Meta oversight board criticizes VIP treatment

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Facebook parent company Meta’s special-track content review platform for VIP individuals and businesses potentially causes harm to the public and appears to exist to satisfy Meta business concerns, rather than protecting safe and fair speech, an Oversight Board report found.

The board recommendations come at a time when rival network Twitter is grappling with content moderation issues of its own, in the wake of Elon Musk’s acquisition of the social media platform. And it shows that there’s concern over how VIPs on Facebook received different treatment, in terms of how their posts were moderated, than regular users.

In 2020, Meta, then known as Facebook, established an Oversight Board at the direction of CEO Mark Zuckerberg. It weighed in on the banning of former President Donald Trump, in the wake of the Jan. 6 insurrection.

The existence of the special VIP review program called “cross-check,” or XCheck, was first reported by The Wall Street Journal in Sept. 2021, as part of a broader expose by the Journal into whistleblower Frances Haugen’s allegations.

In a 57-page report, the Board excoriated what it found to be a program that promoted an unequal system that offered “certain users greater protection than others.” The program delayed the removal of content that potentially violated Meta’s rules, and failed to even establish how effective the special-track program was, compared to standard content moderation processes.

The report found that potentially offensive content could remain on the site for hours, possibly even days, if the user was part of the special VIP program.

Meta told the Oversight Board that it “does have a system that blocks some enforcement actions outside of the cross-check system.”

That system, called “technical corrections” internally, are automatic exceptions for a preselected list of content policy violations for a certain group of users. Meta processes “about a thousand technical corrections per day.”

For most users, content moderation on Facebook and Instagram was historically straightforward. Potentially problematic content is flagged, either by automated processes or when a human reports questionable content, and then a decision is made by an outsourced contractor or automated algorithm on the nature of the content.

But for a privileged few, the cross-check program activated a different, more human process.

For those “entitled entities,” the first step was a review by a specific team of Meta employees and contractors who had a degree of “language and regional expertise” on the content they were moderating. This wasn’t an opportunity that the general public enjoyed, though.

In Afghanistan and Syria, for example, the average review time for reported content was 17 days, in part because Meta at times has struggled to hire language experts globally.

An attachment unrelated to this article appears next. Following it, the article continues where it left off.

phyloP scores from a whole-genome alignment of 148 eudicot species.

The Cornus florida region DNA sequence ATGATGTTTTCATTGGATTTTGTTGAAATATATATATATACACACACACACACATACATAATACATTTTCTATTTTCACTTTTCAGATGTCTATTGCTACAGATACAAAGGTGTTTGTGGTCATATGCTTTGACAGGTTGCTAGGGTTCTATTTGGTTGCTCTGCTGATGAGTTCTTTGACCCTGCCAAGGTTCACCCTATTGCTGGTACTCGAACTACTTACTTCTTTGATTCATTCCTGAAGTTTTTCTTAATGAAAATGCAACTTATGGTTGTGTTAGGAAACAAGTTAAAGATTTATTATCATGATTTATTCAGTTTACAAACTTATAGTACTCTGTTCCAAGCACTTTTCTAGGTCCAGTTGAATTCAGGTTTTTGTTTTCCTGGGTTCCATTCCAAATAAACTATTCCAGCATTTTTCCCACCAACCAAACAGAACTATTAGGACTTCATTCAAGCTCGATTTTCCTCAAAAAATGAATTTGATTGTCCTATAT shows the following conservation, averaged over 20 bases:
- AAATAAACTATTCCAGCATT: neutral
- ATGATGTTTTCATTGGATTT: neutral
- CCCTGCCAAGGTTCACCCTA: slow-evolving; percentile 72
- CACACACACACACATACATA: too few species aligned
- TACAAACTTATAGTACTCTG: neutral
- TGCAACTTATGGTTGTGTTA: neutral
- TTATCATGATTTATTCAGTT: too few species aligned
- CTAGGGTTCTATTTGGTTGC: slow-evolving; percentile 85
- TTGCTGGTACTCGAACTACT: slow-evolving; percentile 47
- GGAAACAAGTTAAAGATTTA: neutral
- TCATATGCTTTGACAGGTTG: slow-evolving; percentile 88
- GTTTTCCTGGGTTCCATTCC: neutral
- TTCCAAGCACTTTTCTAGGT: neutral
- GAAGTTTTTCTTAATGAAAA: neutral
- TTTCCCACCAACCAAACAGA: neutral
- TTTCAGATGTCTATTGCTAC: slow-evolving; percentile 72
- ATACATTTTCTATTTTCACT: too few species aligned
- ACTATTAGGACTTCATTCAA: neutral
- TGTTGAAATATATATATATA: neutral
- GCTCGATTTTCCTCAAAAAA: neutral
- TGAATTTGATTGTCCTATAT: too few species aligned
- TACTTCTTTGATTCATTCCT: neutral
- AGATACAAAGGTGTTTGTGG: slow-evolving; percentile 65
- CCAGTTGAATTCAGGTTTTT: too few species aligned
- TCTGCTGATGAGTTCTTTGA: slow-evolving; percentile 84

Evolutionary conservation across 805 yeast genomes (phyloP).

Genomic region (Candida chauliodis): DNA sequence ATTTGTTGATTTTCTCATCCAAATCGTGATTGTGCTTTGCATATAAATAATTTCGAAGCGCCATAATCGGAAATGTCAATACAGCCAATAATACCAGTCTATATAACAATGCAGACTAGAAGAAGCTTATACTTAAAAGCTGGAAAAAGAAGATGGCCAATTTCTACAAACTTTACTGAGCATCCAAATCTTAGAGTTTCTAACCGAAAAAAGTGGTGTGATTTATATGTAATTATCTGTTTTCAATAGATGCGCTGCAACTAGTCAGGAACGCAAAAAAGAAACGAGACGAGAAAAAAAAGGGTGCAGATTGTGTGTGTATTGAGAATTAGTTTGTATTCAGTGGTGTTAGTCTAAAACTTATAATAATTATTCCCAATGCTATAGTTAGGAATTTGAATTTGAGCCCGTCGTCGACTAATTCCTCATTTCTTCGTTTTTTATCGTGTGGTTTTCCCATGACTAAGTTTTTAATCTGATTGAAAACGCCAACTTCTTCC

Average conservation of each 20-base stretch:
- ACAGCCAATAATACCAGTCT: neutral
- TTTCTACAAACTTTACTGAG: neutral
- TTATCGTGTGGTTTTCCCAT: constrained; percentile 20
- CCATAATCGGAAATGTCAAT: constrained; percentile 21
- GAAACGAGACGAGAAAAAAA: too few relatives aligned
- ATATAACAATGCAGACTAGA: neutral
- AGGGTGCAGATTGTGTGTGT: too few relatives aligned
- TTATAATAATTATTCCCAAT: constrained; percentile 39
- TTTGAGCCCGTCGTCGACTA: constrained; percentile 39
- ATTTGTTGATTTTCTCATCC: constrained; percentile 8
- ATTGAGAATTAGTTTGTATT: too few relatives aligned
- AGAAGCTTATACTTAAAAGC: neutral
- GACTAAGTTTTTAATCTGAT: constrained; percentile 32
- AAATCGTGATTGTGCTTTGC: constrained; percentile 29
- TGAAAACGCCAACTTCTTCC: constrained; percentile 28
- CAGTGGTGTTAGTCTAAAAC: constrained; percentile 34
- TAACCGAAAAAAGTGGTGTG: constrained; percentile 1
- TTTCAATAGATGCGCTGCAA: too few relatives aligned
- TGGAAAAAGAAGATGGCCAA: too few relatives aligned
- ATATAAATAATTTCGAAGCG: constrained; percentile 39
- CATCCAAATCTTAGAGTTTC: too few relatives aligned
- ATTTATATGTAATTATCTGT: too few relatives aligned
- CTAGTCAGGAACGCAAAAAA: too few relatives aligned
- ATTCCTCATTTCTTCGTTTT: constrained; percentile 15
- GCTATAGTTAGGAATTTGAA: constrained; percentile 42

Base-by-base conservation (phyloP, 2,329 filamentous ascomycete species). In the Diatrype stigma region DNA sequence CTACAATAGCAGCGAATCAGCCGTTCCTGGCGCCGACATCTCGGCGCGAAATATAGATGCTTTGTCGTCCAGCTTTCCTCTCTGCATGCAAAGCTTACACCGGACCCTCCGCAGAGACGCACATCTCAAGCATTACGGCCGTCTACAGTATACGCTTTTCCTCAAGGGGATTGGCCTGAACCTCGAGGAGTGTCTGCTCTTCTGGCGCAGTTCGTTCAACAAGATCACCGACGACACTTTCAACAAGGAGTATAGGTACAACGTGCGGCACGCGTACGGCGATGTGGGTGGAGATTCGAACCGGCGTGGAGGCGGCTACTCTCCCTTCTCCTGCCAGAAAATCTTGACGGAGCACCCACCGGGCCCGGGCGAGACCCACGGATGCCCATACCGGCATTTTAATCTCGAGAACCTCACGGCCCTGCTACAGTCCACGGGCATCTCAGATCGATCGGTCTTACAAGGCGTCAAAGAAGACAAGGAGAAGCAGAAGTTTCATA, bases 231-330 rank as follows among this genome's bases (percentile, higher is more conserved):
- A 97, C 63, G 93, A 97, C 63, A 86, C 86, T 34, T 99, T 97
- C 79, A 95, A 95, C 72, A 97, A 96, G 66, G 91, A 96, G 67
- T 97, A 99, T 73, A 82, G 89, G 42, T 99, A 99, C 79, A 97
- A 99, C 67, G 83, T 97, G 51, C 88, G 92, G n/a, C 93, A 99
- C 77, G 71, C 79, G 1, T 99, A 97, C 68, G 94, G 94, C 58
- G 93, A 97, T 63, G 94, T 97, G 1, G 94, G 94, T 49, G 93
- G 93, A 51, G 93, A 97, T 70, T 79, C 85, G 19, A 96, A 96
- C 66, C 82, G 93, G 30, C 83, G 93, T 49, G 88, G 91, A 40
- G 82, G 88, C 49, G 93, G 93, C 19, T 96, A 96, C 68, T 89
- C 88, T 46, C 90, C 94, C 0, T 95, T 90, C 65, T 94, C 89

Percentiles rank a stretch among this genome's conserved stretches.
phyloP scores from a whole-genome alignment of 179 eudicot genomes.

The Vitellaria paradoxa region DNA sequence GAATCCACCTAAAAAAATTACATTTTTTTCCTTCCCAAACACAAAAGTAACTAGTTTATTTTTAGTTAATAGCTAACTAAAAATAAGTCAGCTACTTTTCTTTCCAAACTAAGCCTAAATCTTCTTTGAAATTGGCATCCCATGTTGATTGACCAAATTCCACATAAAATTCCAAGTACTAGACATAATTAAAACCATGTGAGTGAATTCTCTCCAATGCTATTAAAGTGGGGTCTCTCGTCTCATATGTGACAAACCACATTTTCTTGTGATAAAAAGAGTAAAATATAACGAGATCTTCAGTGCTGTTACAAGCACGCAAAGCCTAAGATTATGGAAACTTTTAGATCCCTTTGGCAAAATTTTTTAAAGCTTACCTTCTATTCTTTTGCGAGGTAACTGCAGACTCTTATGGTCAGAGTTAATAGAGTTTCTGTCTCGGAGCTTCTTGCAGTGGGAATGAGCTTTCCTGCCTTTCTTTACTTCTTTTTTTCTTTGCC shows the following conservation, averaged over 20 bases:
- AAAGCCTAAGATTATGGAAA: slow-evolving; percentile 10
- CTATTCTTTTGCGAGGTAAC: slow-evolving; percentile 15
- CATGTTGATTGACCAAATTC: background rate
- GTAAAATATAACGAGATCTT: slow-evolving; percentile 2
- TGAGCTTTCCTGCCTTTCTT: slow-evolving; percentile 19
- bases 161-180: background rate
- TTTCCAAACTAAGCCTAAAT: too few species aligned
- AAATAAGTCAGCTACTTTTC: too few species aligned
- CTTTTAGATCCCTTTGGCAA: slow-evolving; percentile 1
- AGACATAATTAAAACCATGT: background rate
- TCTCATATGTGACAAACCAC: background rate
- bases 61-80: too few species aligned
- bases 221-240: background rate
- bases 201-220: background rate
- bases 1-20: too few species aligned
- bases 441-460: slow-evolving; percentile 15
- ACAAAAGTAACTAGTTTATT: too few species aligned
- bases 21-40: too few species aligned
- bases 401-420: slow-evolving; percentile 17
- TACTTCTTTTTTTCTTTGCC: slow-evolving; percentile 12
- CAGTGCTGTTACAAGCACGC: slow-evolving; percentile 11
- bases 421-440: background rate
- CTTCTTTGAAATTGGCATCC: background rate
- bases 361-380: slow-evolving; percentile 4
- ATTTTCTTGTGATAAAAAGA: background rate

The content was then reviewed by “a more senior” panel of Meta executives, which included leaders from communications and legal teams.

At the final level, “the most senior Meta executives” could be involved if the company faced significant legal, safety or regulatory risk.

That seniormost level could also be activated if there was a degree of urgency, with “consequences to the company” possible. It wasn’t clear who made a decision to fast-track a content review process to global leadership.

Meta overhauled the content review process for the general public in 2022 in the aftermath of the Journal’s initial reporting,

Now, after initial detection and review, content is triaged by an “automatic” process to decide whether or not it needs further review.

If it requires a deeper examination, Meta employees or contractors will engage in a deeper examination, and can potentially escalate to the highest level available to the general public, the “Early Response Team,” which will make a final decision on enforcement actions.

In the report, Meta’s Oversight Board provided over two dozen recommendations on fixes to the cross-check program. The first recommendation was to divide Meta’s content review system into two streams: one to fulfill Meta’s “human rights responsibilities,” and another to protect users that Meta considers a “business priority.”

Other recommendations involved firewalling government relations and public policy teams from content moderation, establishing a clear set of public criteria for inclusion on cross-check or successor lists, and broadening the appeal process to almost all content.

A Meta representative pointed CNBC to a statement on Meta’s press site.

“We built the cross-check system to prevent potential over-enforcement (when we take action on content or accounts that don’t actually violate our policies) and to double-check cases where there could be a higher risk for a mistake or when the potential impact of a mistake is especially severe,” the statement read.

“To fully address the number of recommendations, we’ve agreed with the board to review and respond within 90 days.”

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